Challenges for PM Adoption

In addition to factors mentioned above, the biggest challenge for success in PM adoption is lack of diversity in the knowledge of genomics and bioinformatics in research and studies. Minority communities often face discrimination in health care and receive poor medical treatment.7 Outreach to these communities, especially in the research field, has also been characterized by a long history of exploitation, abuse, and marginalization.8 Although hesitancy from ethnic minorities is frequently cited as an excuse for the lack of representative data in PM and clinical trials, real-life observation is somewhat different, with researchers observing that willingness to participate did not differ significantly between ethno-racial groups.9 They also argued that underrepresentation of minority populations is more likely due to the research design of the study or limited accessibility.

Results from genome-wide association studies (GWAS) representing 1.7 million samples conducted in 2009 showed that 96% of participants were of European ancestry. Seven years later, the same GWAS analysis revealed that despite the colossal 35 million samples collected, 81% of participants were still of European ancestry. Clearly, racial and ethnic diversity of the samples still had a long way to go.10 The successful implementation of PM requires the clinical integration of the following (FIGURE 1):

  • Molecular testing of patients for actionable mutations
  • Interpretation of molecular profiling results and identification of matched therapies
  • Identification of patients for clinical trials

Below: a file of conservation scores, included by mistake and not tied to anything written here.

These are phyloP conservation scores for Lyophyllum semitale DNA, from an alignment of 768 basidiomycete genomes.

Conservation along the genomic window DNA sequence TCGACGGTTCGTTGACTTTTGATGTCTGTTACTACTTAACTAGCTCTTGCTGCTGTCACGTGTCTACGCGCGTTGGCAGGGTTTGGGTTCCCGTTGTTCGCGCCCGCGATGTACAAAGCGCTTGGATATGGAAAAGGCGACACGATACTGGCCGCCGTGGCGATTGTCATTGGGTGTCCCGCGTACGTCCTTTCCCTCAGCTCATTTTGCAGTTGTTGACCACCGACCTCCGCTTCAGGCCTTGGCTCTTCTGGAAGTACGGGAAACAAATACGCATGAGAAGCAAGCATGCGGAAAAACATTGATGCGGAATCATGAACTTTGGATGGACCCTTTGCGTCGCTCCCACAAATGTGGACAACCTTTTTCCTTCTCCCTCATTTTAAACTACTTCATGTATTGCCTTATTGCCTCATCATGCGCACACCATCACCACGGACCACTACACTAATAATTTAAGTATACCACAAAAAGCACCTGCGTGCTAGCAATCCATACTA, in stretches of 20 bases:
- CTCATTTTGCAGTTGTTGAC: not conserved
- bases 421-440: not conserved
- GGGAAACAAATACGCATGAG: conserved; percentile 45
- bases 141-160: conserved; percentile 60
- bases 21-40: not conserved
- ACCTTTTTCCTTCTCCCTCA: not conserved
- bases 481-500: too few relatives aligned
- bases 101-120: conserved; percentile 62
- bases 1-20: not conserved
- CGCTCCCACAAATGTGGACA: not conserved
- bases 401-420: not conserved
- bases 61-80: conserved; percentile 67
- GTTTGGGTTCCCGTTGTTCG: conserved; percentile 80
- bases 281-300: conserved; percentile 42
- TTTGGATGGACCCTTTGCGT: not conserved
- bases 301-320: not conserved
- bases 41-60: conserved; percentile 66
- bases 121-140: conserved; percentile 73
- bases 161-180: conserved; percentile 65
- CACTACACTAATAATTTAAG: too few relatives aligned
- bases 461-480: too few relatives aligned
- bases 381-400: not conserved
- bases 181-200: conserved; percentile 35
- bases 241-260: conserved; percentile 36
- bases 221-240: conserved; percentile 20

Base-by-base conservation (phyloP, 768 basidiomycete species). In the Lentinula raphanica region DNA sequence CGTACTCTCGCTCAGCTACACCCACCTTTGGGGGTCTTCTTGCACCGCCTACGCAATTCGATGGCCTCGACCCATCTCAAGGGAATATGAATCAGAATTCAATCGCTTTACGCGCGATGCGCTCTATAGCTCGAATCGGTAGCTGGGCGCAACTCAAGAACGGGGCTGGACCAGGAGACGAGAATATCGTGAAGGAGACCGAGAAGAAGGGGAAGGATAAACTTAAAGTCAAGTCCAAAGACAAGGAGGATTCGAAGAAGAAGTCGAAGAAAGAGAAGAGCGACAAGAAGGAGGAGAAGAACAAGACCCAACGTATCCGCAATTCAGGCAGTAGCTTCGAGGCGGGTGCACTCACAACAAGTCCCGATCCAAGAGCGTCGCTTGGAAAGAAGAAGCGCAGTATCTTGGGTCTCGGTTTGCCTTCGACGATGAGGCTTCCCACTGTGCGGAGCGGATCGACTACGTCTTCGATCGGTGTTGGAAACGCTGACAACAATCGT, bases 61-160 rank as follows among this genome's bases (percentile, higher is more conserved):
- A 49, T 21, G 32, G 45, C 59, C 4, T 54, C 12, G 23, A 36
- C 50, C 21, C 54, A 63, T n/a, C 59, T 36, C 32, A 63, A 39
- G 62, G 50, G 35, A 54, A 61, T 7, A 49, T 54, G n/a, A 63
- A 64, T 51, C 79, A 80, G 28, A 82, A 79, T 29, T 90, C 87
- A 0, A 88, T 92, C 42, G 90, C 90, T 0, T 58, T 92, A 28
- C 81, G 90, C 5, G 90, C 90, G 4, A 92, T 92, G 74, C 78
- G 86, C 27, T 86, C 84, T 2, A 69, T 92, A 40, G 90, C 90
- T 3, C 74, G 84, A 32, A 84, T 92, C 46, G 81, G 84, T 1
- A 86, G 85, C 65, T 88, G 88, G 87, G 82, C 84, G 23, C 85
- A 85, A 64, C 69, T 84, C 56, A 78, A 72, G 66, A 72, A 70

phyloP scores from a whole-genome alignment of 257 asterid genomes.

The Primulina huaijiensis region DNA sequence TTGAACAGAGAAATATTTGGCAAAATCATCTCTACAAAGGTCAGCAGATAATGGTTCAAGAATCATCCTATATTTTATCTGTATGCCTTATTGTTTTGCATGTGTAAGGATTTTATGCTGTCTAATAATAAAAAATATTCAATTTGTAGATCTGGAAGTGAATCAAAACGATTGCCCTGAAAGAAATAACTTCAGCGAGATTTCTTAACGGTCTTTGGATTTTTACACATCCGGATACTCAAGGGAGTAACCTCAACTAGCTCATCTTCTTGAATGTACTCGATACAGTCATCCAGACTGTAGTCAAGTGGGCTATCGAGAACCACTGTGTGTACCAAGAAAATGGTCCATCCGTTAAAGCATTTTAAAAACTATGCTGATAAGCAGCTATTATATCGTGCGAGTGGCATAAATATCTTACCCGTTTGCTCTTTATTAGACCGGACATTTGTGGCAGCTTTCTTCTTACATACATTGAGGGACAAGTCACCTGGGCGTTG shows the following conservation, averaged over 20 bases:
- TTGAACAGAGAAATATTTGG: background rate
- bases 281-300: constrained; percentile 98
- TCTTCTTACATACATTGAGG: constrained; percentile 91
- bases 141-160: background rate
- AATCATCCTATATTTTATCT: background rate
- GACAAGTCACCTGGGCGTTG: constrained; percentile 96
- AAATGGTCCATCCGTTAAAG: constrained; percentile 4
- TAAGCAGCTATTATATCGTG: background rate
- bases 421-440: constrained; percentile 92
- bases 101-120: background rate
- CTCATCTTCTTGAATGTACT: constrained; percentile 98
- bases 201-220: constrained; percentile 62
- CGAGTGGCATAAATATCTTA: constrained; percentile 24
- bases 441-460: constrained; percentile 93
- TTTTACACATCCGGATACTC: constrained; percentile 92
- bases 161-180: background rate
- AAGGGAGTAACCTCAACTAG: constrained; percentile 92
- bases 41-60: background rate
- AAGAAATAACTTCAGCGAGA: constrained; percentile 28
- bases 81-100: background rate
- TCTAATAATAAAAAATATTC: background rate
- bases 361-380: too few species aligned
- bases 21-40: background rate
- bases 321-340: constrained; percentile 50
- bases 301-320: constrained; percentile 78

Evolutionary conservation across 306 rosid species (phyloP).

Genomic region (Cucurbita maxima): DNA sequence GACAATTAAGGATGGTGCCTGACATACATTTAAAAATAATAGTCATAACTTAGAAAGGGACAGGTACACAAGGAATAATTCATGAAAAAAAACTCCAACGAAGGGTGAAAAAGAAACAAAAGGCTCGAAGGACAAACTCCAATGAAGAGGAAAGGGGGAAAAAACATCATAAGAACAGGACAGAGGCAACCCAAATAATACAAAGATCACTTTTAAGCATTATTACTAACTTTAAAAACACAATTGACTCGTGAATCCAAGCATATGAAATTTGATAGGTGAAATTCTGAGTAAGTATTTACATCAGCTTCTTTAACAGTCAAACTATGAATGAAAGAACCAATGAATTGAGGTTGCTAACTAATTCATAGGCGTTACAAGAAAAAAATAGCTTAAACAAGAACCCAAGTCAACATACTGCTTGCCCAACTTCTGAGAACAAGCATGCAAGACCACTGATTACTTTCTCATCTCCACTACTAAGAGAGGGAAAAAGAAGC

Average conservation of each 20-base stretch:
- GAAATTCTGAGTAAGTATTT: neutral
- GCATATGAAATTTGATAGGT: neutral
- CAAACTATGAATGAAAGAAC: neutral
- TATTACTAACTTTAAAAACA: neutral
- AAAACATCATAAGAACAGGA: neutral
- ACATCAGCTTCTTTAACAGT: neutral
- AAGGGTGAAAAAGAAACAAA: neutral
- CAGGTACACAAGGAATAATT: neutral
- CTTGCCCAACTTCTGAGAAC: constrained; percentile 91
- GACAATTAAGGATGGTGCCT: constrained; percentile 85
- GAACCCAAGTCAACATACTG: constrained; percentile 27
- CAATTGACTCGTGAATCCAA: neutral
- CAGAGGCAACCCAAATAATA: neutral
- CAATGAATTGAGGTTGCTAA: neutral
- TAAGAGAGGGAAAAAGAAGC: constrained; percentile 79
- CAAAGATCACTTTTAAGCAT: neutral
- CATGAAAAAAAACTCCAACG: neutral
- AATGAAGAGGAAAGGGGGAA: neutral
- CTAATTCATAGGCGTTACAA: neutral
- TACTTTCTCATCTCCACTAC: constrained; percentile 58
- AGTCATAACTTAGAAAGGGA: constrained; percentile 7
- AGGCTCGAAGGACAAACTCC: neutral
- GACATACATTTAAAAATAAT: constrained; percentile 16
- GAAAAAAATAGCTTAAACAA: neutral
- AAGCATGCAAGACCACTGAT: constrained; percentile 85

• The creation of a longitudinal journey to understand pharmacogenomics
  • Support for drug development
  • Equitable access to genomic and genetic as well as treatment data

With so many testing options, including NGS, WES, WGS, and whole transcriptome sequencing, healthcare providers now face a complex decision: whether to outsource this testing to centralized laboratories, implement it in their own labs, or create a hybrid model bringing part of the testing in house and using tertiary labs with full bioinformatics and sophisticated testing for thousands of genes for support. With the advent of NGS panels, genomic profiling has become leaner, cheaper, and more user friendly. Everything is quicker in house, with much less chance of losing important material or information. One of the best arguments for in-house genomic profiling is the control it affords over the preanalytical parameters, tissue specimen selection, and sample quality.

For many community oncologists, the latter option to create a collaborative model may enhance the uptake of appropriate molecular testing and address an unmet need, as most of the underserved, marginalized population is served by small- to medium-sized community cancer clinics. We must focus on doing those routine tests quickly, cost effectively, and as locally as possible in collaboration with tertiary labs that have additional testing capabilities and bioinformatics.